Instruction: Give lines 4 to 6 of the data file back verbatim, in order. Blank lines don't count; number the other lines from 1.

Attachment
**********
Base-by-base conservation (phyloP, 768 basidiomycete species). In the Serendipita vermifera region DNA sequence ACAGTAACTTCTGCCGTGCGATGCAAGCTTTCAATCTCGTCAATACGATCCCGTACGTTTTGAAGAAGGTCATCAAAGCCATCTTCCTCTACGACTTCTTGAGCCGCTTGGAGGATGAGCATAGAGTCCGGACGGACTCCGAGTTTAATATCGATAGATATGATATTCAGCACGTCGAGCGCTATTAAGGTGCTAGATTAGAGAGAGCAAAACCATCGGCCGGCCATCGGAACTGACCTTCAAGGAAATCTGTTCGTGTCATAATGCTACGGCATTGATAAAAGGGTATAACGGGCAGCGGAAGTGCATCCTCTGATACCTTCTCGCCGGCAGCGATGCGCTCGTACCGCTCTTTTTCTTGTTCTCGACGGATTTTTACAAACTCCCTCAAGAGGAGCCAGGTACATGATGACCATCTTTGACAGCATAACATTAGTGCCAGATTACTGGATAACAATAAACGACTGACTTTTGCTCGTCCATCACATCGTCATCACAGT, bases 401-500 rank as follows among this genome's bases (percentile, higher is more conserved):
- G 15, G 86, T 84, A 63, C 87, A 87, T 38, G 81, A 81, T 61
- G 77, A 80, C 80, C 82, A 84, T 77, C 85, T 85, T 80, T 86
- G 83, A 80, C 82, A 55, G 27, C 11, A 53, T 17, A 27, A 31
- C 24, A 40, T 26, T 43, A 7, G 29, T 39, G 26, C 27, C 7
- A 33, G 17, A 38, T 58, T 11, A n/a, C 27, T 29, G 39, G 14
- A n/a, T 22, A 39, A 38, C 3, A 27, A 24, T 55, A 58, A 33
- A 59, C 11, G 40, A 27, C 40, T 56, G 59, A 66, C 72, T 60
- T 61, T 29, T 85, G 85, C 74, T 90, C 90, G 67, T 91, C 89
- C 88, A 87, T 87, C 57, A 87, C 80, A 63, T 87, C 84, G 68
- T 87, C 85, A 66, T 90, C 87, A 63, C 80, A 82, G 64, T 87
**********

- G 83, A 80, C 82, A 55, G 27, C 11, A 53, T 17, A 27, A 31
- C 24, A 40, T 26, T 43, A 7, G 29, T 39, G 26, C 27, C 7
- A 33, G 17, A 38, T 58, T 11, A n/a, C 27, T 29, G 39, G 14